“Sod the wine, I want to suck on the writing. This man White is an instinctive writer, bloody rare to find one who actually pulls it off, as in still gets a meaning across with concision. Sharp arbitrage of speed and risk, closest thing I can think of to Cicero’s ‘motus continuum animi.’

Probably takes a drink or two to connect like that: he literally paints his senses on the page.”

DBC Pierre (Vernon God Little, Ludmila’s Broken English, Lights Out In Wonderland ... Winner: Booker prize; Whitbread prize; Bollinger Wodehouse Everyman prize; James Joyce Award from the Literary & Historical Society of University College Dublin)





30 March 2009



Hahndorf Hill Adds Alpine Style To Germantown
Strassendorf, Fachwek, Trollinger, Limberger, Gr
üner Und Max
by PHILIP WHITE - a shorter version this was published in the ADELAIDE INDEPENDENT on 27 MAR 09

It wasn’t quite like this at the time, but once it had sunk in, it retrospectively seemed like all the Hahndorf kids got off the bus one morning and sang in unison “We’re gonna have tourism”. I was just a kid at Mt Barker High and I didn’t really know the word. Tourism. Anything with ism on the end was very suss, like Calvinism, Catholicism, or Pentecostalism.

Their parents must have had a meeting or something, or got briefed by a developer, because it was quick. I reckon it was before 1970. It was not quite a boast, because everything uttered was filtered through a bale of good old Lutheran stoicism. Yet it was more than an utterance, because it contained a degree of emergent confidence, like a boast. Fair though to register the overt uncertainty of a generation promised an improvement which they could not understand.

My school was populated by the pimply kids of brickmakers, miners, abattoir workers, tanners, butchers, smallgoods makers and the freckled milkwashed bubbies of dairy farmers. The cleanest, most polite ones generally came from Hahndorf. We could tolerate ’em. But anybody professing a sudden belief in tourism was up themselves.

They sure got their tourism, “them Cherman kids”. I doubt that any of those old families with the thick accents are still there. They couldn’t afford it. I reckoned even then that the tourism notion was more likely to have squirted from a Duffield than a Schubert.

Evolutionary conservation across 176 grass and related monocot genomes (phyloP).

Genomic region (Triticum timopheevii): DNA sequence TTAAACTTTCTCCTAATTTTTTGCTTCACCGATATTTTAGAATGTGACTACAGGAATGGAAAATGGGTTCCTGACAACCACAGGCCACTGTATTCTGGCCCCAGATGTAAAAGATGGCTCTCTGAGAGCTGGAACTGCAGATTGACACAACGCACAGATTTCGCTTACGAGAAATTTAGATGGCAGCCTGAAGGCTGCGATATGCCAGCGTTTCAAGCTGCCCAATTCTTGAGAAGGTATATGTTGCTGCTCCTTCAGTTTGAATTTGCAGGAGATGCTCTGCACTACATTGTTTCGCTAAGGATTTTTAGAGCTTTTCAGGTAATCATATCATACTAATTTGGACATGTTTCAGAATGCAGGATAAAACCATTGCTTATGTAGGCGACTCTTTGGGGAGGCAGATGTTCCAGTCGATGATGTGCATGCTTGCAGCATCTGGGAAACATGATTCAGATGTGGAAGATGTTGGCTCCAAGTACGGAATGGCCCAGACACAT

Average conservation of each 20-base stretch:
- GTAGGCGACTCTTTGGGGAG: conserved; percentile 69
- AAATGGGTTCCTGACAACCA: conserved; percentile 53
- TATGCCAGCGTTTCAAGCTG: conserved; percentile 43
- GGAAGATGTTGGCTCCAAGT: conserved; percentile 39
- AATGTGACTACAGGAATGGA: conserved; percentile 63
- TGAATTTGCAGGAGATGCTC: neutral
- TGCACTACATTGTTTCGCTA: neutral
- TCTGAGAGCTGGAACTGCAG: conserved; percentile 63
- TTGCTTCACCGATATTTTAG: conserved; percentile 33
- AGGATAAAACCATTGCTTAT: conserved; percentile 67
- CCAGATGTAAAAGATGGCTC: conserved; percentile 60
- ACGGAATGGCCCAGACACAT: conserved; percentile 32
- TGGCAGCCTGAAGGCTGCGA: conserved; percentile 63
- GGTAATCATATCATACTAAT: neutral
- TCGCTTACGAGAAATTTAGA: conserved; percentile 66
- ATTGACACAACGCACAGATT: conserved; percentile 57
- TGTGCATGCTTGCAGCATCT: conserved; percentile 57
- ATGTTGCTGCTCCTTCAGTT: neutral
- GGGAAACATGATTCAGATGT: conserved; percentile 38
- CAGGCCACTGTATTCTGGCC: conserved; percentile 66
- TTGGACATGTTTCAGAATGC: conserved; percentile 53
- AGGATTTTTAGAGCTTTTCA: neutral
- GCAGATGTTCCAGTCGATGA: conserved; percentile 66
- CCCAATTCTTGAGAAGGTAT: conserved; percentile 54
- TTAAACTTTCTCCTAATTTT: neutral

Hahndorf was, as far as German villages go, pretty schmick. It followed the Strassendorf town plan: fachwerk cottages eave-to-eave up a street, with only 100 metres of long, skinny back yard. Not enough, in other words, to be self-sufficient farm-wise. You could feed chooks and a pig or two from your scraps, and run a veggie patch already, but the men would have to do other work.

A village like Lobethal, on the other hand, was a Hufendorf in the planner’s manual of the day. These cottages were a little more widely spread along their street, but most significantly, they had front gardens, and a back yard that was a practical farm, as the ribbon-long block would extend several hundred metres, ideally reaching or crossing a creek before it hit the next lane. Mediæval strip-farming. Even then Lobethal had an early planning advantage over Hahndorf: right from the start, it had inbuilt plans for industrial developments.

I always find amusement in the notion of the Barossa Hufendorfers’ kids, like those at Bethanien, politely leaving their mediæval strip farm each morning, and climbing over the Kaiser Stuhl and Mengler’s to go to work on the rolling park-like estates of the Smiths, Angases or Randall’s, all sitting up there smoking cigars and drinking port. The Germans were always too damned nice to the English.


And the English, of course, knew what a good thing they were on. “Germans”, be they Jew or Gentile, Catholic or Protestant, from Prussia, Posen, Silesia, Brandenburg, Mecklenburg or Pommern, were much better than convicts. They wanted to pay for everything and feed themselves. You didn’t have to lock them up. And they worked and worked and worked.

Look at old Hahndorf now. Germanworld. Shizen. But I quite like some of it. Walk into – no, walk’s wrong. Respectfully enter Max Noske’s butcher shop, for example, and inhale. Not a better smell on Earth. I can’t name a better butcher shop. The Noske’s grow nearly all their own beasts in the hills nearby. Name a butcher who does that. Try Max’s kassler. Then, I love the leatherworker whose sign promises “All our leather was grown on vegetarian cattle”. I love the little breezeblock dairy next to Paech’s that we used to call the Golf Club. I drank Bacardi there while I first listened to a new record called Bridge Over Troubled Water.

At that stage my waters were troubled. I had shit on my liver. Dirty water on my chest.

Now, like Jeremy Clarkson, I’ve written myself into a corner before even mentioning my topic, which is the wineries: Starvedog, Shaw & Smith, Romney Park, Nepenthe and Hahndorf Hill. Hahndorf Hill more specifically. The Burgundy-fetishist’s Romney Park’s had a deservedly good trot in DRINKSTER ; the S&S cousins act as if I hate ’em and don’t spikka; and that fierce lady at Starvedog fanged me a few weeks back for suggesting this was a difficult vintage, which it is, on top of her boyfriend making his dislike of my attitude obvious for those many years when his wines left a bit to be desired, so, well, you know, Nepenthe’s part of the decaying McGuigan empire and Hahndorf Hill is real and it’s good and I’ve not been there for years. Out there on the springy ridges where I used to kiss girls in Spriggy’s old man’s Fairlane. Mmmm.

Marc Dobson and Larry Jacobs came from South Africa via Sydney and bought Hahndorf Hill, a young vineyard of freaky Germanic grapes: trollinger, limberger, and now, grüner vertliner. They got posh French varieties too, but in Hahndorf anything German makes more sense.